Sistra is in super-high-contrarian mode today, granted, but when the freaking superintendent drags us to an un-ac'd middle school in the Bronx at 8:15 on a hot Friday morning in July and serves us up generic Entemmanns and cheese squares for breakfast, the training should at least be good.
The problem started with the fact that "FAKE THIRD GRADE TEACHER"/Trainer was a Human Being Promoter more than an educator. Her Mama told her lots of parables about things like glossy shines on floors and seeing your reflection. Fine. Hardwork. I'm not down on Mama, truly. It's just that after she modeled reading a children's story aloud, reading every page, every word, for thirty-five straight minutes, allowing us not one stitch of input, reading it flatly and slurring words ("teacher" was "tisha"), all the while walking around the outer edge of the room in full circles, again, again, again (i didn't follow her with my eyes once), I got angry. I resented her for the shower I skipped this morning so that I could get there ontime (which turned out to be 45 minutes early. they lied to us). I resented her for the hot check my old job wrote me, which I had to re-deoposit a hundred blocks south and then a hundred blocks back north to get back to the afternoon session--all during my lunch hour. I resented her for the sleep I always seem to be thirsty for.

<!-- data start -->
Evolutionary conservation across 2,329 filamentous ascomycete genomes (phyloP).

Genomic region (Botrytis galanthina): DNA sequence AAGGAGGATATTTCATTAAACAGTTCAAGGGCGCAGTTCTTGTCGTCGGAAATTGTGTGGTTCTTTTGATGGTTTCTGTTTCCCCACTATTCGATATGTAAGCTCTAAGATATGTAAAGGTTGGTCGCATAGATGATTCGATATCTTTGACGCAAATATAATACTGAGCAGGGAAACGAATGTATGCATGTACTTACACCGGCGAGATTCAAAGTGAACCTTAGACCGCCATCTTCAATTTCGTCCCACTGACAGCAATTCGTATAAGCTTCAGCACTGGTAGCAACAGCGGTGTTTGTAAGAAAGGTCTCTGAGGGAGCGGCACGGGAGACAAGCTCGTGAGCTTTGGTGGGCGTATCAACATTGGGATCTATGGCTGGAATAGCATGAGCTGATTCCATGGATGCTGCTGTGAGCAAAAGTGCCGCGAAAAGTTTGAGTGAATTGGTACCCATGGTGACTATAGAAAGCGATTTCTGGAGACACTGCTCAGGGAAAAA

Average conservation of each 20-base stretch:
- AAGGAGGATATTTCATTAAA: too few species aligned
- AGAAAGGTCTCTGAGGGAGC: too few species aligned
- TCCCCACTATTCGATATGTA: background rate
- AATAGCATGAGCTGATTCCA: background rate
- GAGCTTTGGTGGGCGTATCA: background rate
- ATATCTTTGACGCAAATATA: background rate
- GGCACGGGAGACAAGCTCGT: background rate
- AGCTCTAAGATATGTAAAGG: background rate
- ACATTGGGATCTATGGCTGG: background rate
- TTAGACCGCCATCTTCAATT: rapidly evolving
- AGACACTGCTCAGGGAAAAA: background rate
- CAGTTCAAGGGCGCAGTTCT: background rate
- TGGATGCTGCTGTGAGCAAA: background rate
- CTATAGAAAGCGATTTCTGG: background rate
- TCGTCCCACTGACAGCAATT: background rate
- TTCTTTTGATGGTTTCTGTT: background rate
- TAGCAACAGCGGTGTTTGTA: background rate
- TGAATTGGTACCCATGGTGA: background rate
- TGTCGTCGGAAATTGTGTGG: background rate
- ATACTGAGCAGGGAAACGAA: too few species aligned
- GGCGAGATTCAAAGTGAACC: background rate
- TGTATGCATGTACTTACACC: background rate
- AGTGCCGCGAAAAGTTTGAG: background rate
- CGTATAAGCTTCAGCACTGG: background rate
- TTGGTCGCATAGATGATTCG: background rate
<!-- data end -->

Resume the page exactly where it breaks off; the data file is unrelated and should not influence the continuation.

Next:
But that wasn't it. That I could have swallowed without too loud a grumble.
When Fake Third Grade Teacher was almost finished reading the story, she stopped. Her voice broke. There was silence in the room. I knew what was up, although I wasn't quite ready to see it. The freaking story about the little girl who couldn't read, and then learned to read because of her elegant and tall teacher, Mr. Falker, got her. Her eyes were red. Tears were dripping from her cheeks. She walked around the room again as if a different vantage point would allow her to finish or maybe just put her in more classmates' views.
Is teaching about crying? If we are so touched by overcoming an academic handicap that it chokes us up, will that make us good teachers? Apparantly this morning my class thought the answer was yes. So you know what they did? They started crying too. One woman spoke up and shared, "I was the little girl in the story." No, the story is fiction. It couldn't possibly be you. Is this group bootcamp? Come on people. Buck up. Stop crying! It's not sad. It's really not. It's a happy story. Kids do not know how to read. That's why they go to school. That's where they learn. Pretty cool, eh?
Call me crass. Call me contrary. I still say there's no crying in teaching. At least not at IS makebelieve # during a mock lesson on a hot July morning with no ac.